Generally, people in Arvada and Jefferson County know what a power of attorney document is, but they often have misconceptions about how it actually works. A power of attorney is a document used to assign a person or person(s) to act on your behalf. The power of attorney document can be limited or broad depending on how the document is drafted. It can also be temporary or permanent. The fact is, there are a lot of options when it comes to a power of attorney. An experienced power of attorney lawyer can help you determine what type of power of attorney is most appropriate for you.
Common Misconceptions About Power of Attorney in Golden, Colorado
Incompetency and Power of Attorney
A person declared legally incompetent is unable to sign a power of attorney. It’s a common misconception that after a person is deemed incompetent, they can sign a power of attorney to allow a family member or another loved one to handle their affairs. It makes sense that someone would want to have a legal document allowing them to act on behalf of the person who can no longer make those decisions for themselves, but this must be handled prior to any incompetency declarations. Once someone is deemed incompetent, they can no longer enter into legal agreements. If the power of attorney is not taken care of before, then the court will have to appoint a conservator or guardian.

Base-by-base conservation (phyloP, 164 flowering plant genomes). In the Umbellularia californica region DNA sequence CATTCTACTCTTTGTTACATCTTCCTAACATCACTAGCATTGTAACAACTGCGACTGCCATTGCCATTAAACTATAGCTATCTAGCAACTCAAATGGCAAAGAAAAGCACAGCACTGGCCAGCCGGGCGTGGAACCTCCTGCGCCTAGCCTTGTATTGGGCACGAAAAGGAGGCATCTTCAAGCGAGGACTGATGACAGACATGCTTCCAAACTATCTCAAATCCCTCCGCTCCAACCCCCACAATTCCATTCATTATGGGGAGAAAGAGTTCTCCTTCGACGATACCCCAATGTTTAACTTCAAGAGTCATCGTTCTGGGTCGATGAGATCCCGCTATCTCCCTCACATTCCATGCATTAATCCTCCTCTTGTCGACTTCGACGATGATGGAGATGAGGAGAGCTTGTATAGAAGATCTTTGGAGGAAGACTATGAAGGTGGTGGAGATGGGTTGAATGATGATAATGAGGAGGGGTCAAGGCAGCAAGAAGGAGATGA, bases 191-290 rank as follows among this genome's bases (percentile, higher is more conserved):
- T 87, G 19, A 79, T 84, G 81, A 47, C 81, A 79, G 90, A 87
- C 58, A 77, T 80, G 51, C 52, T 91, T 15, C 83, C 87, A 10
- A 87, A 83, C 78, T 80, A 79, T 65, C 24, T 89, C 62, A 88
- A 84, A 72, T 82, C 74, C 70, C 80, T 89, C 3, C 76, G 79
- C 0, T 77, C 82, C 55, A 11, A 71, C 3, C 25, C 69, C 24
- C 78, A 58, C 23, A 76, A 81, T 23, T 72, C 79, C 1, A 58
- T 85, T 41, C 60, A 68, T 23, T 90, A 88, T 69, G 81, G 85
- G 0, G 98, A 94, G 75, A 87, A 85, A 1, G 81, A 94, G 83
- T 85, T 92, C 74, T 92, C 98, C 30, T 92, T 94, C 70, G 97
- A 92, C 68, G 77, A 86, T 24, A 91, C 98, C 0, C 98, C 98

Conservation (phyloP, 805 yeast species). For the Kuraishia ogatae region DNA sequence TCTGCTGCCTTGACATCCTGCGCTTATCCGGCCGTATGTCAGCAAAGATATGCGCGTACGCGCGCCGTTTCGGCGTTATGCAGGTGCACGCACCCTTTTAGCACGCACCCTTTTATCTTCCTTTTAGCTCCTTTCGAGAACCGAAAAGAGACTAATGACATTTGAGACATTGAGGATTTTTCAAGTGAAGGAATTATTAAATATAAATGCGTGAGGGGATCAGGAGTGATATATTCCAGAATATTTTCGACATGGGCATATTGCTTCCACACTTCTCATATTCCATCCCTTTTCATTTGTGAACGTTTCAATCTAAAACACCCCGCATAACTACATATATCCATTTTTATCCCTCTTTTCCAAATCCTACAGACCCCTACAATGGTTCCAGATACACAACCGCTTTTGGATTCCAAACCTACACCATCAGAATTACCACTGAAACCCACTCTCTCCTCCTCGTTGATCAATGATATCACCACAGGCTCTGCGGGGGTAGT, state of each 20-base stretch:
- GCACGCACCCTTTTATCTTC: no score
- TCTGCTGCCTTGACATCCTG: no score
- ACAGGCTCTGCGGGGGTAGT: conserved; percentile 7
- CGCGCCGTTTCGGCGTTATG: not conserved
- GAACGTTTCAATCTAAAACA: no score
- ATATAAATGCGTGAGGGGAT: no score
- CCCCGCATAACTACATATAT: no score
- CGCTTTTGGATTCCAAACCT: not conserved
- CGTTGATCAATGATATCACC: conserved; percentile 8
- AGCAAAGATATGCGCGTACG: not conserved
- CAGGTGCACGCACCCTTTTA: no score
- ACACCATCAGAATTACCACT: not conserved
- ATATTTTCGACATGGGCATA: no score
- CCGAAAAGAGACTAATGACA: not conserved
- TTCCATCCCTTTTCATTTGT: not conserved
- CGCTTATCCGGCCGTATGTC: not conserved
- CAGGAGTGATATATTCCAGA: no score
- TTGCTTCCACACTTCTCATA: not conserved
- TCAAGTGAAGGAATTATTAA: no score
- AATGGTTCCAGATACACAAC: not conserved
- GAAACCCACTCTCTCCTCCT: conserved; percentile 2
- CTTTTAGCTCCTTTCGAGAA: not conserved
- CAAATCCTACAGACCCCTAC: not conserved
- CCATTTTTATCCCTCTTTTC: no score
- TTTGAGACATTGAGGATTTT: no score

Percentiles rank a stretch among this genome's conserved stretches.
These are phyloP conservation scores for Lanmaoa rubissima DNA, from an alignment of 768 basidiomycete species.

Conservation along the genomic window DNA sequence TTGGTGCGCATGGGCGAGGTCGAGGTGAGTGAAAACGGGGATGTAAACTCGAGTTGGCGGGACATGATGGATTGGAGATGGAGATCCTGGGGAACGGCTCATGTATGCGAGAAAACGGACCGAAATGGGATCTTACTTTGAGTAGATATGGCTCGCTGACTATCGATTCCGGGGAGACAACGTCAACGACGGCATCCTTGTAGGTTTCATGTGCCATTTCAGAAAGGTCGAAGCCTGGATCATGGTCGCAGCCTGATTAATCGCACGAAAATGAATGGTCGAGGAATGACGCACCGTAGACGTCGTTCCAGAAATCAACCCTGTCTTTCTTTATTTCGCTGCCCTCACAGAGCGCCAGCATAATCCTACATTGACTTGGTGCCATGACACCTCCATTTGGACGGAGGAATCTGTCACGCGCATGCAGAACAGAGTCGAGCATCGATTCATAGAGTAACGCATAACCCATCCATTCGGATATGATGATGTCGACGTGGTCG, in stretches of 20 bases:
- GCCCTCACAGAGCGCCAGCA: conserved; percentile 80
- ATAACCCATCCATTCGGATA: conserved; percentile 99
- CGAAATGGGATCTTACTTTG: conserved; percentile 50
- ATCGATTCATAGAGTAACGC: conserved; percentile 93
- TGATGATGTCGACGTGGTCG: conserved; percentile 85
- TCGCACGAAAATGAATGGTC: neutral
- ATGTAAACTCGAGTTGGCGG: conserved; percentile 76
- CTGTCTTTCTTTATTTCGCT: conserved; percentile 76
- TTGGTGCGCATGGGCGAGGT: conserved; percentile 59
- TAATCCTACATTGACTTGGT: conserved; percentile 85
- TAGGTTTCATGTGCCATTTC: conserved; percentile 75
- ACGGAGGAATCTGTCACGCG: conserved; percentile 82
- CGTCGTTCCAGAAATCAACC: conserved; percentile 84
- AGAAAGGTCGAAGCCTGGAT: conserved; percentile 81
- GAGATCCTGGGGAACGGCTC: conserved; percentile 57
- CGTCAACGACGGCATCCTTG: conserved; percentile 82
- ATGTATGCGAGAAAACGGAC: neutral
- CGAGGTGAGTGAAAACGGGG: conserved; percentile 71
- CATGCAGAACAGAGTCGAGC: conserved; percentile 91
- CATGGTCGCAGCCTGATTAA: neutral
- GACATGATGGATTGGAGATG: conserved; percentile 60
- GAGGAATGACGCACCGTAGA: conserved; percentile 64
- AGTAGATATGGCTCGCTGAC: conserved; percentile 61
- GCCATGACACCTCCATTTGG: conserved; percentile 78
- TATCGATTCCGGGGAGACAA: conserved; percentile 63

Online Power of Attorney Documents
It’s easy to find power of attorney documents online. Some people think that they can simply find one, print it out, fill in the blanks and they are all set. Unfortunately, this is not how it works. You want any power of attorney documents to meet the legal requirements of the state. These documents are usually universal and many times people find that they are not enforceable because they don’t adequately provide the necessary details of the case, includes language that is too vague or simply doesn’t meet the Colorado legal standards.
Power of Attorney and Unfettered Access
Sometimes, people believe that when they give someone power of attorney or when they are appointed power of attorney for another, they have complete control to do anything they want. This is not accurate. The person appointed power of attorney must act in a person’s best interest. You can also be specific in your power of attorney to what you want the person to have control over.